Hey, look, Homer got in trouble for lying again and Marge did something that ended up causing her husband’s fragile ego to feel pain!
It must be a Wednesday!
Our story begins at the Krustyburger driver-in, where Homer orders more food for breakfast than he can safely fit in his lap, so he declines the seat to a reclining position, and you just know this won’t work out, especially when he chomps into a breakfast burrito and spurts the insides all over his windshield and a toy from the happy meal is blocking his brakes. He does manage to get to the Plant on time, but he plows right into Mr. Burns’ office and runs over the government inspector. He also ran over the grief counselor. As such, Mr. Burns fires him.
Walking home, Homer quickly gets a job as a car salesman. He has an unfortunate habit of laughing manically when leaving a couple to sign the paperwork since he knows they’ll be visible on the other side of a two-way mirror, plus he has a habit of turning on the radio to mask it when he breaks wind. Obviously, Homer sucks at this, but the lot has a 1960s style ambulance that no one in their right mind would buy since the only thing that works is the siren.
Yes, Homer buys it and sets up his own ambulance service.
Meanwhile, Marge takes the kids to a big book store where all the books are on the fourth floor. As it is, Marge’s favorite romance novelist, Esme Delacroix, is reading from her new book. I don’t know what it was called, but all her books had the word “scandal” in the title, so that’s good enough for me. Inspired, Marge decides to write her own.
Of course, the kids are a bit rowdy, so Marge needs Homer to watch them. That would be when Homer pulls in with his new ambulance and tells Marge he quit his job as a car salesman. That’s a bit behind the times for Marge, since Homer didn’t share any of that stuff beforehand. He did send her a long text message about some ducks he fed. Homer opts to take the kids anyway, where we learn that Homer, among other things, wants his children to do CPR despite not being paramedics and doesn’t even know where the hospital is.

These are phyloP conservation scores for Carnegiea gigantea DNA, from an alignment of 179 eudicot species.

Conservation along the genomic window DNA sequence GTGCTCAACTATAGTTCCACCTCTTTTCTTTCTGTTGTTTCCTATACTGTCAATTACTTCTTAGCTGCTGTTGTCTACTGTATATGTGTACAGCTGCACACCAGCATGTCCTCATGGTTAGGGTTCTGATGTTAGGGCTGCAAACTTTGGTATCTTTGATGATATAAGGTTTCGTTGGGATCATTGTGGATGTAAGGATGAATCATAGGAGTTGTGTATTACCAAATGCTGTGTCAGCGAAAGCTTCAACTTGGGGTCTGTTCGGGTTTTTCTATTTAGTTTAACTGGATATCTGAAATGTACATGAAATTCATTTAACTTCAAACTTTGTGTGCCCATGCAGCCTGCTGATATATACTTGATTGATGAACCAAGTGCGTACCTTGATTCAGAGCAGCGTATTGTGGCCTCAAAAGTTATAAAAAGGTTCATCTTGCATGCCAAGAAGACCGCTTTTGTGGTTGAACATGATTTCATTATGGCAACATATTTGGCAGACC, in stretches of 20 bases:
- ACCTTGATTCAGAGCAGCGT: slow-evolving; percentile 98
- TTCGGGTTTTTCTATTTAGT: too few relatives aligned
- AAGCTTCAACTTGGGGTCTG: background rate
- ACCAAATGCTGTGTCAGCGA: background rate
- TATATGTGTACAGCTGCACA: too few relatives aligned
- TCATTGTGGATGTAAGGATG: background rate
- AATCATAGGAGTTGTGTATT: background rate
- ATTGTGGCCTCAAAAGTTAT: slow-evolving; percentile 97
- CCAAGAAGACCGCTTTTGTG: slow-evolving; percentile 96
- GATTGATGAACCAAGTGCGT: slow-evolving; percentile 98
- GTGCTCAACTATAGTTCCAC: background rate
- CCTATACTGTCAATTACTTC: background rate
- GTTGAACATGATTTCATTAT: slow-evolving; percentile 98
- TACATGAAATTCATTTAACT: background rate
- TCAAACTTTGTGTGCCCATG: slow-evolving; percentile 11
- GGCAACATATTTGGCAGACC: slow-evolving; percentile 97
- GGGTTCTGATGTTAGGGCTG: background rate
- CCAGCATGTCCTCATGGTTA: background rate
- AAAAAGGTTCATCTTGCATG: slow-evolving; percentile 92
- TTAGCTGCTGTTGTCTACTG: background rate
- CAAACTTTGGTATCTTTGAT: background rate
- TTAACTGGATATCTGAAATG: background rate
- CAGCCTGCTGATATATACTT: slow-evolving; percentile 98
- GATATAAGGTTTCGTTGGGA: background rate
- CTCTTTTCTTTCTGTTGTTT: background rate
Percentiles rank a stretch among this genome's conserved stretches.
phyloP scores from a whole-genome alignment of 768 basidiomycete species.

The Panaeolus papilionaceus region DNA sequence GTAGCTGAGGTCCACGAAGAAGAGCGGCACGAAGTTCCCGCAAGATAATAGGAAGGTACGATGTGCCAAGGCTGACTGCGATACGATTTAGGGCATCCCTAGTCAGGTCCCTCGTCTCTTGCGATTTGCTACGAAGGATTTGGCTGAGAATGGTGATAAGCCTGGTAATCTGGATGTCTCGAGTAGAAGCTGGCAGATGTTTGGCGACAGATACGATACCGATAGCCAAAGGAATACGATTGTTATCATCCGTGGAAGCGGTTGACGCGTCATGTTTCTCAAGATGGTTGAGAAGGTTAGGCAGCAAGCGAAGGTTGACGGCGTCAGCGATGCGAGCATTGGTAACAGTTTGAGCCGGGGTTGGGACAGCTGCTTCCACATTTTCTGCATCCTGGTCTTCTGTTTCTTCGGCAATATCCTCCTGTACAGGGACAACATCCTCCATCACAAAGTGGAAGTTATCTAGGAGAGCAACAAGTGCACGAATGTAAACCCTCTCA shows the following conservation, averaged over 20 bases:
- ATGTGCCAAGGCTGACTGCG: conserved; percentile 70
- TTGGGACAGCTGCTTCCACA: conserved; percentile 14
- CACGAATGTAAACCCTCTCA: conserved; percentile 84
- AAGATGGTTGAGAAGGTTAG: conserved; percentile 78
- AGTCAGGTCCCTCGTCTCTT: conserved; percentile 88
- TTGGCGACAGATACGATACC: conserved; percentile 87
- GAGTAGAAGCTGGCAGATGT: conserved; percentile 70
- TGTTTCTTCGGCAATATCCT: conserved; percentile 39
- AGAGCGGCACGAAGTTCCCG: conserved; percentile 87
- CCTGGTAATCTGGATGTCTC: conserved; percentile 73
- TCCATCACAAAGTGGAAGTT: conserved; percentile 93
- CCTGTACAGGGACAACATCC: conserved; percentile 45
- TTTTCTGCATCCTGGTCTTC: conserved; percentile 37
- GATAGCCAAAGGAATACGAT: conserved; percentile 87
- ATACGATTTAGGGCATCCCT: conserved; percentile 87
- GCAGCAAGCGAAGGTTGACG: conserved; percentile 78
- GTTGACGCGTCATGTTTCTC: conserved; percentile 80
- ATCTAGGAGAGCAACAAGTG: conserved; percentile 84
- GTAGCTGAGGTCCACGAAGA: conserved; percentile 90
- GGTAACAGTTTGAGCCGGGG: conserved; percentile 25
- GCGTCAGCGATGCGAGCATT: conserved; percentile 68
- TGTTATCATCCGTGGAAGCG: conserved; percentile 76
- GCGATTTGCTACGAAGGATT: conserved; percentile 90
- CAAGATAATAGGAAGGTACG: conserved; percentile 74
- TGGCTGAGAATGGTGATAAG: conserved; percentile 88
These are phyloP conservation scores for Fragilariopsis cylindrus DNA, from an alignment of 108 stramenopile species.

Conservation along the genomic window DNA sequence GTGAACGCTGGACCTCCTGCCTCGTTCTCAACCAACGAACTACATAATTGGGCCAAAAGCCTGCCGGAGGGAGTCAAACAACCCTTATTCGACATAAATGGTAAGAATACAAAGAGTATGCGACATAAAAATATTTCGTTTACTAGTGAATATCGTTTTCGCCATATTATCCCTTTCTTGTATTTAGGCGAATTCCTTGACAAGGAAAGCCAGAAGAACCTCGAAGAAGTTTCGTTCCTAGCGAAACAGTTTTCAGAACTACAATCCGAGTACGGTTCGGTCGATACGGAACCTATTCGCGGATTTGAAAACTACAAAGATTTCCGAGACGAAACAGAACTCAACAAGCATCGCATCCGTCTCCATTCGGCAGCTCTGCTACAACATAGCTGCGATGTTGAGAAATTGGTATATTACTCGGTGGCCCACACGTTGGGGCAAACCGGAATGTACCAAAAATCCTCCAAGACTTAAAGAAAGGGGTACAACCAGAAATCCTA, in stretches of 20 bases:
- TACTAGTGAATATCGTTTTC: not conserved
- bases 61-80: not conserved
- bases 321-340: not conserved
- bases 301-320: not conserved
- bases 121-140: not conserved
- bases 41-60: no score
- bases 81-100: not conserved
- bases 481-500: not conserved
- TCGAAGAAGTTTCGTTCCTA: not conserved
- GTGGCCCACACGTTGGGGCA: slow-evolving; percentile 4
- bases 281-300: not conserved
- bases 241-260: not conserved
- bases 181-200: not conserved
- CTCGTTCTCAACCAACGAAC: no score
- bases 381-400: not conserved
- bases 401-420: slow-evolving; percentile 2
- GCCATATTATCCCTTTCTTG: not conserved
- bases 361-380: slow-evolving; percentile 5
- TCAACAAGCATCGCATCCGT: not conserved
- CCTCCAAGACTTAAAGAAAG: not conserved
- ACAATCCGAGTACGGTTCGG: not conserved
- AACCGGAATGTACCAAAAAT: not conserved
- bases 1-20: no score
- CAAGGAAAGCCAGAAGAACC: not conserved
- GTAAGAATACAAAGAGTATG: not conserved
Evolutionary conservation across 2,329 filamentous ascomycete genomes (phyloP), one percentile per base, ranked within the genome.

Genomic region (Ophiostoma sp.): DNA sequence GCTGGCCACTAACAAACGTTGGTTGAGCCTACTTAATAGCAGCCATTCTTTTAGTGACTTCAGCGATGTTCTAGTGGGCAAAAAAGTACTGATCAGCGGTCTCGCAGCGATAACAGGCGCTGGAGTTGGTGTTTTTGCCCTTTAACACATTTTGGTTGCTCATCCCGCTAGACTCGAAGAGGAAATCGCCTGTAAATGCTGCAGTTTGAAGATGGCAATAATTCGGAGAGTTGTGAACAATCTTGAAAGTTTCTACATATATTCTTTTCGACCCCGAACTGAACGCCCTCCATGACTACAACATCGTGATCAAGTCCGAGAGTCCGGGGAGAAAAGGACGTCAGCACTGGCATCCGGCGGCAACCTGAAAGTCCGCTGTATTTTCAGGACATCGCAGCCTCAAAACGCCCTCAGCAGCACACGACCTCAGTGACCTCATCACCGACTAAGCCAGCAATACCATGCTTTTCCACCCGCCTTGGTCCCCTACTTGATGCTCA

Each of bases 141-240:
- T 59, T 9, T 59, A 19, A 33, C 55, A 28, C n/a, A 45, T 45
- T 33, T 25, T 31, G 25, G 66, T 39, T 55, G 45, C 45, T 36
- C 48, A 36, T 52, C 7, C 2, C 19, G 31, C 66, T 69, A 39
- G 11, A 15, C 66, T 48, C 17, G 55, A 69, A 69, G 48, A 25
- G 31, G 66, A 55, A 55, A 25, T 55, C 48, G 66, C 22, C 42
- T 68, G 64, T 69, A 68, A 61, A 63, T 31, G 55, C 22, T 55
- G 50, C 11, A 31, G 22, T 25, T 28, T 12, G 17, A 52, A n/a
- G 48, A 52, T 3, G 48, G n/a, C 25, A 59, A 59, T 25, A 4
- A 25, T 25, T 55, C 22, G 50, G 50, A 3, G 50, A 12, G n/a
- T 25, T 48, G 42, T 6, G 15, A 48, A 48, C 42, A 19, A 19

Marge on her own quickly writes the book, one that suggests sex in the time of whaling ships. She’s inspired by the sailboat painting over the living room sofa, and thinks whaling hasn’t been utilized before despite the name of the painting being Scene from Moby-Dick. At first, Marge is inspired to depict Homer as her protagonist’s handsome, useful husband. Then the real Homer comes home and demands dinner. The husband character is immediately changed into a fat, disgusting, abusive animal who’d rather go to Moab’s Tavern.
Who’s the new love for Marge’s tortured heroine? Well, he’s modeled after Ned Flanders. That may seem odd, but remember: this is Springfield. Flanders more or less is the top of the food chain as far as men go. After finishing her book, Marge gets Lisa to proofread it. Lisa likes the work, but does remind her mom that Homer might be upset, so Marge asks Homer to read it. He tries. He really does. But he quickly falls asleep.
So, he’ll just lie about reading it, say the whole thing is cool, and enjoy that sweet period between the lie and getting caught.
As it is, Marge’s book, The Harpooned Heart, works out well for Ms. Delacroix. They even manage to get some quotes from “reclusive” author Thomas Pynchon and a quoted-out-of-context Tom Clancy. The book comes out and everyone in Springfield buys a copy.
Will Homer find out? Bart doesn’t think so since Homer doesn’t read. He does watch Mad TV though, so if they ever to a parody of a movie version…
As it is, when Homer overhears people talking, he buys the audiobook as read by the Olsen twins (they take turns). And that’s when Homer sees he has no choice but to…well, first own up that he didn’t read the book, then learn Marge maybe has a thing for Flanders. Angry, Homer goes next door and scares Flanders away by reaching three grasping hands through the door.
Actually, the third was Nelson stealing the doormat.
Homer follows a fleeing Flanders, but Ned can always be relied upon to pull over for an ambulance. And as the tragic climax to Marge’s novel starts to play out…Homer asks Ned to teach Homer to be a better man. That was surprising.
So, Homer got a wake-up call with the ending of Marge’s book after the beginning put him to sleep. Marge is touched as this sounds like the best review she got. Sadly, it really is, but Homer suggests the two team up for a special project.
That would be cracking the Kennedy assassination. That was unexpected.
And no, Homer, Lee Harvey Oswald was not looking to steal the Jack Ruby.